Having a plan has allowed me to focus on my physical readiness. After a very mild and dry start to winter it has all turned to custard in the last few weeks with endless rain accompanied by colder temperatures (well cold for here in the north). However, despite the weather limitations I have managed to get plenty of time on the bike including plenty of hill climbing, many kilometres of gravel roads and in the process, getting comfortable with rural traffic (both motorised and four legged – the latter mainly angry dogs) and of course the inevitable idiot who takes pleasure in trying to run a cyclist off the road. Fortunately, there are not too many of the latter and they are the same brain cell deficient clowns that you inevitably encounter when driving. I have to say that I have been a little more vigilant since our recent outbreak of bike-lash but I am hopeful that will have faded by the time I head off. I am waiting for the barbe-lash when the need for emissions cuts signals the death of the gas barbeque. That will really get the mob steamed up and take the heat off cyclists daring to suggest that more bikes and less cars on the road might actually be a good thing for everyone, including those stationary motorists negotiating their daily commute. Anyway, I am digressing again. Roughly 70% of the ride will be on gravel roads or tracks so traffic will be minimal. Of the sealed roads, only a tiny percentage involves riding along busier state highways although there are a few days that will be spent on quieter state roads. The total ride, including a couple of side excursions, will be 3,240km with 31.200m of climbing. My winter training has so far taken me over 1,500km and 16,000m of climbing. As a result, the hills are not quite the mental obstacle that they were on that first stage up to the Cape. I have devised a simple difficulty rating (hills) which is metres-climbed divided by the kilometres-travelled. For the overall tour this ratio is around 10. My first day has a rating of 18, the second highest for the trip so that is still looming as the obstacle to conquer – the toughest is 25 – if that particular track is still passable after this weekends “1 in 500 year flood (and assuming we have no more this year!) but that is three weeks into the journey and quite a bit of that day will involve walking and pushing the bike – both up and down that hill.

I think I am close to having the optimal setup – well maybe, possibly.

Another skill that I have had to work on is dismantling and bagging the bike to carry on a plane flight. That has involved a little trial and a few errors but I think that I have that sorted, including getting all of my bags within airline weight and dimension limits. I have found a bike station at Wellington airport and hopefully I can get it into kitset form within an hour. I will alllow a bit longer. Getting it back together (so that it functions) proved to be a bigger challenge so I have taken pictures of the tricky bits to ensure that I don’t make the same mistakes when I get on the road.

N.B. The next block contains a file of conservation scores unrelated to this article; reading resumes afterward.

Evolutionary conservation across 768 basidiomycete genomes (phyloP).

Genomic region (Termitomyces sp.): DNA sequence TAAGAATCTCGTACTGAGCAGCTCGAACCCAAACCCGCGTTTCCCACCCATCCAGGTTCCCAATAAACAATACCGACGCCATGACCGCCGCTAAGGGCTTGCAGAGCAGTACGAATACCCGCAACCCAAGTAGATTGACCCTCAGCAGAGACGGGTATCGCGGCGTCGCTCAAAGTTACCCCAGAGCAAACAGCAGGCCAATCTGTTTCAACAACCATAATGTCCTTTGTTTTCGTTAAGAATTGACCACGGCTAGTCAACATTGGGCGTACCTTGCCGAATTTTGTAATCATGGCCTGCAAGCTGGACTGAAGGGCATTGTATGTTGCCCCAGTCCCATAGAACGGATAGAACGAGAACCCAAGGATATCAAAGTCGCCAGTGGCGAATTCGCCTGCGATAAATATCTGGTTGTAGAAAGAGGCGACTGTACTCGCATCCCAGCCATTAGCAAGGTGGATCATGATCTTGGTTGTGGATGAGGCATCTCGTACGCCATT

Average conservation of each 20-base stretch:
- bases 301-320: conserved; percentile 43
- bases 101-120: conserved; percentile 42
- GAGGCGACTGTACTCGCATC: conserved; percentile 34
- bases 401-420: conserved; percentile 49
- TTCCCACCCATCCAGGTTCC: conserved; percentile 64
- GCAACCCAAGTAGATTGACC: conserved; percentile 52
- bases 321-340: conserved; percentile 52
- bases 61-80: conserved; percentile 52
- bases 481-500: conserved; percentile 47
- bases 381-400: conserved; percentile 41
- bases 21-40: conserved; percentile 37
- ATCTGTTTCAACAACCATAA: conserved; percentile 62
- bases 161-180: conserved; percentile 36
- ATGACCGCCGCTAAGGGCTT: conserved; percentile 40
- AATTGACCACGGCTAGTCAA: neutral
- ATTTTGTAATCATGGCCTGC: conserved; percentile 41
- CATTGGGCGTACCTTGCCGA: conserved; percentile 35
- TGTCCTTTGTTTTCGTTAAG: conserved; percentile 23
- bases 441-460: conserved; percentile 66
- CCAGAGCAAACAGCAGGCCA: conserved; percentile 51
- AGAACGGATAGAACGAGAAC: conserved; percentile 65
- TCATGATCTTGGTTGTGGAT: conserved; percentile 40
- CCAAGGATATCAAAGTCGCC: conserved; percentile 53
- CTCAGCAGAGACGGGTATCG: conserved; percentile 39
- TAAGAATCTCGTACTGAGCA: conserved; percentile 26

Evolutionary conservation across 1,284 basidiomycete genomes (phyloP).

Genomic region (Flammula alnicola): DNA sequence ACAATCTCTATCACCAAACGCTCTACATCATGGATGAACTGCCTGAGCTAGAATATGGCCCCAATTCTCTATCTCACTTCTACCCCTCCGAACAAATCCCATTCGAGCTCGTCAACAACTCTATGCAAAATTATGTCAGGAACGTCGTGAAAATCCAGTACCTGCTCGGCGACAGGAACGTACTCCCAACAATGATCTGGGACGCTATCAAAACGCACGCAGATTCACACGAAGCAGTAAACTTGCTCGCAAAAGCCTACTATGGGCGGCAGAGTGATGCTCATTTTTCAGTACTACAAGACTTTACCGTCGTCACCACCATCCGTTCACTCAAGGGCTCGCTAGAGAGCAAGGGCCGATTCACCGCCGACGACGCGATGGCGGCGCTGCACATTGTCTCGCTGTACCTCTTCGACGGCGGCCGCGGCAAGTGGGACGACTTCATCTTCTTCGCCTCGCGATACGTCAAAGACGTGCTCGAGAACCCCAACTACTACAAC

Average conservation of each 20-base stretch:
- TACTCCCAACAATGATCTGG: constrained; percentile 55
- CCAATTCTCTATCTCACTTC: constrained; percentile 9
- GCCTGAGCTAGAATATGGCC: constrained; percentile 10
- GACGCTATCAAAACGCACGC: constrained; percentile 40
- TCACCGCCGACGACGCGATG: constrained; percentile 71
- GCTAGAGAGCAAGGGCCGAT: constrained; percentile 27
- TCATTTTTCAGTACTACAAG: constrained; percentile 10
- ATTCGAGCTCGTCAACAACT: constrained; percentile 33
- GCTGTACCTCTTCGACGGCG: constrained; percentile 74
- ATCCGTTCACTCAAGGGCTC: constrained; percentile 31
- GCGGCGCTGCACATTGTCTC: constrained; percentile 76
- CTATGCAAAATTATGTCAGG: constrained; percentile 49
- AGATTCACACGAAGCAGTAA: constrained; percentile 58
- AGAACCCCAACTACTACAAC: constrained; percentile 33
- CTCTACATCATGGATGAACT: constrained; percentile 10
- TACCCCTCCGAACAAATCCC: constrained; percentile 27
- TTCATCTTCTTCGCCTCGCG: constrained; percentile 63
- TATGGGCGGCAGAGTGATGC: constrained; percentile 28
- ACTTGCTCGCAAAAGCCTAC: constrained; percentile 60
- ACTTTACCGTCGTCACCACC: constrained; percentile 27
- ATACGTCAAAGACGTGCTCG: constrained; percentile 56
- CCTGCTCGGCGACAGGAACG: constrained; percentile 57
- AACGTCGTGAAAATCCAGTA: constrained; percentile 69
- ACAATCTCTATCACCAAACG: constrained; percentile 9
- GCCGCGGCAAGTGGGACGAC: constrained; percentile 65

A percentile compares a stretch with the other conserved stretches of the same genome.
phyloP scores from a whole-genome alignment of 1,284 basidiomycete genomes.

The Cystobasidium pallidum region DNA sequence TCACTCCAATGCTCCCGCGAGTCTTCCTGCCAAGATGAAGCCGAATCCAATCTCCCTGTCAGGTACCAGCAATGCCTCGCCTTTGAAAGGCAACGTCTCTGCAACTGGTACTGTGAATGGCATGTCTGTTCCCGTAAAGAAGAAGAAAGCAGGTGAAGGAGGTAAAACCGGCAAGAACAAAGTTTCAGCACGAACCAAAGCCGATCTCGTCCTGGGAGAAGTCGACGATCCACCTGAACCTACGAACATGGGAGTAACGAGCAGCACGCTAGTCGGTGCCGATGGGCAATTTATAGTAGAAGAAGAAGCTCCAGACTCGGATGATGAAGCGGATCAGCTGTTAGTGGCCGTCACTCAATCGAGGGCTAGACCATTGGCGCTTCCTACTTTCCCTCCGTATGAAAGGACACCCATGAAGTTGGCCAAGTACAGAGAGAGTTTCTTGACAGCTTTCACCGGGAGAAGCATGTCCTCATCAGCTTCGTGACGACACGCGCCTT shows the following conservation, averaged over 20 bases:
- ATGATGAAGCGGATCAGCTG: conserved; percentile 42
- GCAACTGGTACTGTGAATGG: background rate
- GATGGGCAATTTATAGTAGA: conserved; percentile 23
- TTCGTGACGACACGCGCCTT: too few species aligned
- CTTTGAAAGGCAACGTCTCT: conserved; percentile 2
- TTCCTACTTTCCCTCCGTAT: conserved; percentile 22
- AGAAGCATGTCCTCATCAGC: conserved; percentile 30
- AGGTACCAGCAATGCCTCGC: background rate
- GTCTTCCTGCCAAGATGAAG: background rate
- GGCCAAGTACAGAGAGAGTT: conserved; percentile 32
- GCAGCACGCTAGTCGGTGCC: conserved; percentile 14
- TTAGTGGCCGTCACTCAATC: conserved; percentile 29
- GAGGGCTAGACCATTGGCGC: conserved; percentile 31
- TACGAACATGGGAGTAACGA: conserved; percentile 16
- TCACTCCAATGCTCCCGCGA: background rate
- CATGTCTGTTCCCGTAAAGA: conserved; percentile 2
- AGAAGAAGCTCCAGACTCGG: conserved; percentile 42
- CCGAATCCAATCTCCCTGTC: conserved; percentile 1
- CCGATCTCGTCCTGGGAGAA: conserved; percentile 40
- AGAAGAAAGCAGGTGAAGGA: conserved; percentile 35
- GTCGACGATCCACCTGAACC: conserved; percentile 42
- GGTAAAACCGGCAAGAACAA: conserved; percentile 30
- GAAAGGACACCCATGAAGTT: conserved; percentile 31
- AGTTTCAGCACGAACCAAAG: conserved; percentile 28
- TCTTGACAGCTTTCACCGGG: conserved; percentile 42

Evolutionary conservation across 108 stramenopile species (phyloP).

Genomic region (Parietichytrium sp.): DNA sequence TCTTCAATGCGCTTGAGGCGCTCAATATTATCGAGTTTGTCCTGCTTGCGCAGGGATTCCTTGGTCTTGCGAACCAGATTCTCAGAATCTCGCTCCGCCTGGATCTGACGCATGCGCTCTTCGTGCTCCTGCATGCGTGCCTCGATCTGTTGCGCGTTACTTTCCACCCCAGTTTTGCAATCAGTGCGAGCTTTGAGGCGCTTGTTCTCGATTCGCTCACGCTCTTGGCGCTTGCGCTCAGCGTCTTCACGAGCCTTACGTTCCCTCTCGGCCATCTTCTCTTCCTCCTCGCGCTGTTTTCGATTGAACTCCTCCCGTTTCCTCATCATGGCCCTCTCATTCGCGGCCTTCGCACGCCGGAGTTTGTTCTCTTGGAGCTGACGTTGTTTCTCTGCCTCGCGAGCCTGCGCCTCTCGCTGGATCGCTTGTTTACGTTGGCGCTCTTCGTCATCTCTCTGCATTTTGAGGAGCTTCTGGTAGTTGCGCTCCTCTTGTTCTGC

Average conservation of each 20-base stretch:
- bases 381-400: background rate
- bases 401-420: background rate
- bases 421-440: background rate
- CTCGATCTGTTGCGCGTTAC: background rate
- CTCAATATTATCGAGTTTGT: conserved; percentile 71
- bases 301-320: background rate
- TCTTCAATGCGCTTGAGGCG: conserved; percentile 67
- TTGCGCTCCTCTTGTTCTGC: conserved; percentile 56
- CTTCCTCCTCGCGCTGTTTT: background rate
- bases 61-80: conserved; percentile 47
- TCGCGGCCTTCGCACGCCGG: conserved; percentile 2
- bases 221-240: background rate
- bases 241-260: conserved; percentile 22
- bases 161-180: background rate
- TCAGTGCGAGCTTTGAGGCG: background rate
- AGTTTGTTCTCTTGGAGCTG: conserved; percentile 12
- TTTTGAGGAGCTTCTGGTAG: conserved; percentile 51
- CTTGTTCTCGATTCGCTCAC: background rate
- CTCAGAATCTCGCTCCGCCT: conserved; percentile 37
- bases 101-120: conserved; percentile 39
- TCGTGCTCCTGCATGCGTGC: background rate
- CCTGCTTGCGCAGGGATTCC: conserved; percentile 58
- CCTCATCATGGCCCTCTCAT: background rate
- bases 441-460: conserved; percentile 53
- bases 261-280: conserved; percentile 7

Putting it back together was a challenge. lesson: take note of each bit before you unscrew it – better still, take a picture.

I am meeting Ruth in Christchurch where we are picking up a camper van. Christchurch is a good central point for pick-up and drop off and allows me to include a ride up the Clutha River incorporating; the Gold Trail, Roxburgh Gorge Trail and the new Lake Dunstan trail and later complete the Omarama to Lake Tekapo sections of the Mountains to sea. Overall, I will incorporate sections of 12 of the great rides as well as a number of regional cycleways into my time on the road. Unfortunately, we have had to bend our flying rules and will burn couple of thousand km worth of fossil fuels. Offsetting the air miles and fuel might make me feel a little less guilty but it remains the detracting feature of the whole plan. The little EV does not really work for this trip – I suspect Ruth would not fancy sleeping in it in the middle of nowhere. Her test in my little 2-man tent left no room for misinterpreting her view of that experience.

Trying to alleviate some of the guilt that will come with driving a fossil fuel vehicle.

The Route

7 comments

  1. Wow, Cliff, I am so impressed with your plans and preparation. I hope it all goes off without any hitches – track-, weather- or covid-wise. I’m feeling a little bit envious (but only a little!)

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  2. Cliff, Does the route take you through Taupo. If you have a date we might try to be at there. We have the weekend of the Round Taupo already booked as Nicola (Christine’s daughter) and family will be doing it. Cheers Geoff Sent from Mail for Windows 10

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    1. Hi Geoff – The route goes through Mangakino to the Timber Trail and onto Taumarunui so I won’t be near Taupo. Will have to try and catch up when we are in Auckland some time. Cheers Cliff